CBDCs can enable a new range for contracting, also called ‘smart contracts’ that may replace regular contracts (with wet signatures), but carry the same equivalence in the digital world. Availability of CBDC means payments against purchases of regular items and services as well as even assets like cars or real estate may be not done online, and such payments will be accepted as legal tender by the courts.
Such contracts may also have reversal clauses with programmable money that automatically gets refunded if either party defaults on its part of execution. This has the potential of relieving a lot of court cases related to execution and enforceability.
Therefore, there is a very strong case of creating a robust CBDC architecture that is inclusive of the private ecosystem of blockchain-based products and services that can usher in a new wave of innovative products and solutions that people can use. These blockchain-based systems use smart contracts that the technology will execute. But such execution of transactions is not fully possible until both sides – the product, information or solution being sought as well as the money — are not available on the blockchain systems with access for the smart contract to execute. So far not having the money on blockchain or cryptocurrency has been hindering the evolution and acceptance of such products and solutions.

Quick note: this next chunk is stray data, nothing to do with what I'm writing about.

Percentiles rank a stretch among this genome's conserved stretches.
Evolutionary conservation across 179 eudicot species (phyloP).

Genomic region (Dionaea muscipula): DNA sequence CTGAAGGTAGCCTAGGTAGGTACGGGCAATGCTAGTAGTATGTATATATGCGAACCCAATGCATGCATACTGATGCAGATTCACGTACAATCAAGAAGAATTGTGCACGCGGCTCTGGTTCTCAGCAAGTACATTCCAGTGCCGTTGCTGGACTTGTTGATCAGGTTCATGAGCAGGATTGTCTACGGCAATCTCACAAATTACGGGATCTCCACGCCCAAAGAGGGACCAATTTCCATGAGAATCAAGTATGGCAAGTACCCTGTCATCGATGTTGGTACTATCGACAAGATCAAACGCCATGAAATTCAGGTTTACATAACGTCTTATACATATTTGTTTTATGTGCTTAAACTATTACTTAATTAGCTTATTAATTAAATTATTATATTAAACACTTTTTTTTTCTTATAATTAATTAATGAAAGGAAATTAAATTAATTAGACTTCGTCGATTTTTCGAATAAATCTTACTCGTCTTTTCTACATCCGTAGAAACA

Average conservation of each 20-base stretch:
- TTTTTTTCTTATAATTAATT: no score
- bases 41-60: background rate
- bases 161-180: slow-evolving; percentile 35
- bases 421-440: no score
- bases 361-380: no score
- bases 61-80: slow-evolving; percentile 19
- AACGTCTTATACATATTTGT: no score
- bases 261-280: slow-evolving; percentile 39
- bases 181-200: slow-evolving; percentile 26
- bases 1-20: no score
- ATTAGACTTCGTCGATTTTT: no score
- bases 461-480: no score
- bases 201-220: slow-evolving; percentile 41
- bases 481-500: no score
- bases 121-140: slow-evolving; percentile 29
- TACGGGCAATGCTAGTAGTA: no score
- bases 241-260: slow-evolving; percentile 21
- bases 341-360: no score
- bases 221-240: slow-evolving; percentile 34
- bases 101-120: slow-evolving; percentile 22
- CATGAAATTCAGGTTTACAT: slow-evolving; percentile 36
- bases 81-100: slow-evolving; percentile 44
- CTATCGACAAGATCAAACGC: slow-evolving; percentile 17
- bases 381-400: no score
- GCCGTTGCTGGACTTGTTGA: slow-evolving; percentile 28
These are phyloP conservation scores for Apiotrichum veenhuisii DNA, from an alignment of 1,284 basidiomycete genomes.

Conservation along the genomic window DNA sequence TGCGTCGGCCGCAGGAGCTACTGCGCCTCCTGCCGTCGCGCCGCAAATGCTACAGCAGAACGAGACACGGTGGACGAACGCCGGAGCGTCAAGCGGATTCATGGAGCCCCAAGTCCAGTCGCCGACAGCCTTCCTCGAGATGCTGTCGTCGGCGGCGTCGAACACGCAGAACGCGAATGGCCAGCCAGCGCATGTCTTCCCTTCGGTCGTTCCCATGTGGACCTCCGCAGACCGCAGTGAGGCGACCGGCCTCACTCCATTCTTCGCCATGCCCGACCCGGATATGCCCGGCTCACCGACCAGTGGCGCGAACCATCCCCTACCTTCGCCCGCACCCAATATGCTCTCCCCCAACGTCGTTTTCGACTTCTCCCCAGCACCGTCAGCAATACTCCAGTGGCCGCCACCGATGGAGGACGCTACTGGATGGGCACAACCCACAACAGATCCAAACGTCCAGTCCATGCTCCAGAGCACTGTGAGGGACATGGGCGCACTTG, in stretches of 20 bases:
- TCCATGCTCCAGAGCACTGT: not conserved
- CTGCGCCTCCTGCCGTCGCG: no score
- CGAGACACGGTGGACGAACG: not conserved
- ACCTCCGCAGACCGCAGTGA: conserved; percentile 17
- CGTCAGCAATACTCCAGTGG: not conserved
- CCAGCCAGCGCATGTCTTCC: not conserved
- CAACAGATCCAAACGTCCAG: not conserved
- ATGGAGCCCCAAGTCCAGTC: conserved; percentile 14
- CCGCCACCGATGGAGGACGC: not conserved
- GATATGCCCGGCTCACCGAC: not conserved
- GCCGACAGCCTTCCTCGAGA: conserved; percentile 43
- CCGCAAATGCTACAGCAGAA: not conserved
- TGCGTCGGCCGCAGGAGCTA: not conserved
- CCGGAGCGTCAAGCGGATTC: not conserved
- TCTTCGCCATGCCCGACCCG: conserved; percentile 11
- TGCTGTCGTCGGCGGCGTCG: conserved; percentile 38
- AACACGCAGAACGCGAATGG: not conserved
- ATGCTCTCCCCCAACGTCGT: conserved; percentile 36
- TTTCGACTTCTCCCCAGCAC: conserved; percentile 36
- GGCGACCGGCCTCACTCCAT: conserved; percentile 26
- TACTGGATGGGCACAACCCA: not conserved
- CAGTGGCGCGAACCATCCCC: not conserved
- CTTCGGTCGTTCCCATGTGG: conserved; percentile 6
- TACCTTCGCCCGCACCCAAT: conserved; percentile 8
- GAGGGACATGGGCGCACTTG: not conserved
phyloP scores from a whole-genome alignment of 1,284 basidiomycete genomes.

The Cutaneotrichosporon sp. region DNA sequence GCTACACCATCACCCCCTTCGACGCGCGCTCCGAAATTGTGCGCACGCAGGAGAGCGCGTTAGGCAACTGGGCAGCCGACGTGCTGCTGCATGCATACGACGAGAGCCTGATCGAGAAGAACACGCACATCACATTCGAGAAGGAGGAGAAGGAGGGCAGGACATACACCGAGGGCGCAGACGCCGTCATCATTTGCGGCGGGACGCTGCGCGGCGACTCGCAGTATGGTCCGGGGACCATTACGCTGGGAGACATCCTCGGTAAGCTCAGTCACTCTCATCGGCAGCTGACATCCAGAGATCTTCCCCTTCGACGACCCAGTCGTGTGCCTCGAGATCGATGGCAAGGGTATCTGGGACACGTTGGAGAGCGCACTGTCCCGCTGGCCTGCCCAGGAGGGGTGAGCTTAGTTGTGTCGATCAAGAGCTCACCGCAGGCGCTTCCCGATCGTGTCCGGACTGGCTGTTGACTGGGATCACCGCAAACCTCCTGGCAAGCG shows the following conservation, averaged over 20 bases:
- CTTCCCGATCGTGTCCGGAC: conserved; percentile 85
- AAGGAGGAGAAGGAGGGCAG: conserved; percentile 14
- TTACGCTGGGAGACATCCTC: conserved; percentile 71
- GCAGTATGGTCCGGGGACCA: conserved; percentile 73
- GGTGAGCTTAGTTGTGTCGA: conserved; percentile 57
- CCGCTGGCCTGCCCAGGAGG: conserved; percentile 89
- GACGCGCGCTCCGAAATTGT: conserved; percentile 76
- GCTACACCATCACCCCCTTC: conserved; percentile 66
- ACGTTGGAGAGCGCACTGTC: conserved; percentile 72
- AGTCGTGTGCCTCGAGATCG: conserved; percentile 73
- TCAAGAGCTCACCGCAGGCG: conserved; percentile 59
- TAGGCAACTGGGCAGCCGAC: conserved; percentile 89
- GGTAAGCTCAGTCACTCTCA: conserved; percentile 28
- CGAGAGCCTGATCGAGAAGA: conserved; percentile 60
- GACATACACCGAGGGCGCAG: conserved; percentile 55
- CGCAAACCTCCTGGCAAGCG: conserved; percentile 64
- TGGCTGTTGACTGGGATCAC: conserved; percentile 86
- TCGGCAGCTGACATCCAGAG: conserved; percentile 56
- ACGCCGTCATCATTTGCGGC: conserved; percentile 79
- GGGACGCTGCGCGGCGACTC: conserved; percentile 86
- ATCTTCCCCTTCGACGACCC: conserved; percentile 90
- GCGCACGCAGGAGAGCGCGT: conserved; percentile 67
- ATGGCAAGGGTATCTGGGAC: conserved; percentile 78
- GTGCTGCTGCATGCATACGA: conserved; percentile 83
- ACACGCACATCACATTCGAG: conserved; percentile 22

The CBDC system will gain more interest and acceptance if it will mimic the simplicity and effectiveness of cash payments. However, the regulator may not be interested in opening up another large-scale payments mechanism that has complete anonymity. Despite dropping the anonymity from the digital cash system that CBCD presents, it is possible to achieve near cash system benefits. Consider this: we all make all sorts of transactions through banking channels all the time. However, even after having these non-anonymous channels, it is difficult for the enforcement and tax authorities to find something suspicious and connect the transfers that they suspect.
The steps taken by the Government of India and the follow-on work at RBI will be eagerly awaited. If done well, it may turn out to be a big transformational driver for spurring growth at a massive scale that India needs.
Manish Kumar is Co-founder of GREX and RealX. Views are his own)